Artificial Sweeteners May Not Help Weight Loss, Says New Report
Artificial sweeteners are zero calories, so they can help you lose weight, right? Despite some reports (and debunking) about artificial sweeteners causing chronic diseases like cancer, zero-calorie sweeteners — like aspartame, sucralose, stevia, and others — have been deemed harmless and even beneficial for those looking to cut real sugar and lose weight. However, a new report from the World Health Organization (WHO) has advised consumers against using non-sugar sweeteners for weight control, citing research that suggests that these artificial sweeteners may not be effective in helping individuals lose weight.
According to the WHO, there is insufficient evidence to support the use of non-sugar sweeteners as a means of controlling weight. While these sweeteners may provide an alternative to sugar, they do not necessarily lead to weight loss, and may even have negative health effects.
“The evidence shows that consuming non-sugar sweeteners does not lead to significant weight loss and may have negative health effects,” the report states.
The report also found that the long-term effects of consuming artificial sweeteners are not well understood. The data used for the report came from 50 randomized controlled trials, 97 prospective cohort studies, and 47 case-control studies, and a lot of it was missed. However, the prospective cohort studies did find artificial sweeteners to be associated with higher body mass index and increased risk of Type 2 diabetes. With so much uncertainty about how artificial sweeteners affect the body, the WHO concluded that these sweeteners may have unintended consequences on the body’s health and metabolism.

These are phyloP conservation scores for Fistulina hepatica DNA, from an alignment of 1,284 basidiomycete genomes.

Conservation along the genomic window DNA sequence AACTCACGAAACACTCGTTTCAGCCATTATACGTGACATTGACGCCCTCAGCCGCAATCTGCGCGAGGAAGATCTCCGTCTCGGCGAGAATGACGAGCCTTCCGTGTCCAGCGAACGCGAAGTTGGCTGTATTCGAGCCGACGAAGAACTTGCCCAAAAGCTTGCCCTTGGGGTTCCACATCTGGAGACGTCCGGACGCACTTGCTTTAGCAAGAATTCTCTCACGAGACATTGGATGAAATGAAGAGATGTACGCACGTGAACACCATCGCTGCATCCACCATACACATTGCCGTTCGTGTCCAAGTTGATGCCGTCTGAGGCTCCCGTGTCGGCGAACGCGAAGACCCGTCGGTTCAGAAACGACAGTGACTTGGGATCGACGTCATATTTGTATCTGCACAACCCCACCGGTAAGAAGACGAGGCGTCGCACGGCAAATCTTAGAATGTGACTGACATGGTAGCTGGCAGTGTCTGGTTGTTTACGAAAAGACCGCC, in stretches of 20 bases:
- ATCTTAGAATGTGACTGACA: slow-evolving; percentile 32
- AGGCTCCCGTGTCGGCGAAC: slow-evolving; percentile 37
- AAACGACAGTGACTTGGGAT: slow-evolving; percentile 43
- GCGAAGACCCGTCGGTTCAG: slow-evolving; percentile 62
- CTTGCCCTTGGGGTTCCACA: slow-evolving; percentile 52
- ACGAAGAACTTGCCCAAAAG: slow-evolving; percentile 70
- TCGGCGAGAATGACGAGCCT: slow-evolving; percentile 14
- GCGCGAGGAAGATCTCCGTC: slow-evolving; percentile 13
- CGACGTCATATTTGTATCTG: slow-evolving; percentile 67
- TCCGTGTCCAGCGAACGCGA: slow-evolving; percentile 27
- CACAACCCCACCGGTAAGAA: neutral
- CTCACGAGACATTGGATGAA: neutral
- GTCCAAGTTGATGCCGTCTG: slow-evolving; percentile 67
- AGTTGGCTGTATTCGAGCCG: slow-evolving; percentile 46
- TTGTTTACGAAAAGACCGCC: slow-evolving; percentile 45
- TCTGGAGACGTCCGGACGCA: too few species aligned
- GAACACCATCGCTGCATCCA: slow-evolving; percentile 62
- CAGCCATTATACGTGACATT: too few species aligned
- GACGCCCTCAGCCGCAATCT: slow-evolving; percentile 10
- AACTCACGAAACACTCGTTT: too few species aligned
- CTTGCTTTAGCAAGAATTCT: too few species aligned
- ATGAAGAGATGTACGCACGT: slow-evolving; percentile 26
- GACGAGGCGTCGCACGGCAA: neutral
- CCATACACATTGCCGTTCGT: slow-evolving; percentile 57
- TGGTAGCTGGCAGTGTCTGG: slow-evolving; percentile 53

This news comes as a surprise to many consumers who have long relied on non-sugar sweeteners as a means of controlling their calorie intake. Many individuals believe that these sweeteners are a healthier alternative to sugar, and are therefore a better option for weight loss.
However, the WHO report suggests that this may not be the case. Instead, the report recommends that individuals focus on a balanced and healthy diet, rather than relying on non-sugar sweeteners as a means of weight control.
This is not the first time that concerns have been raised about the use of non-sugar sweeteners. A recent study found that a popular sweetener had a worrying impact on generations of mice, raising questions about the long-term effects of these sweeteners on human health.
The WHO report has been met with mixed reactions from health experts and consumers. While some have praised the report for bringing attention to the potential risks of non-sugar sweeteners, others have criticized the report for its lack of definitive evidence.
Regardless of the response to the report, it is clear that the use of non-sugar sweeteners for weight control is a controversial topic. As more research is conducted on the long-term effects of these sweeteners, it remains to be seen whether they will continue to be a popular alternative to sugar.
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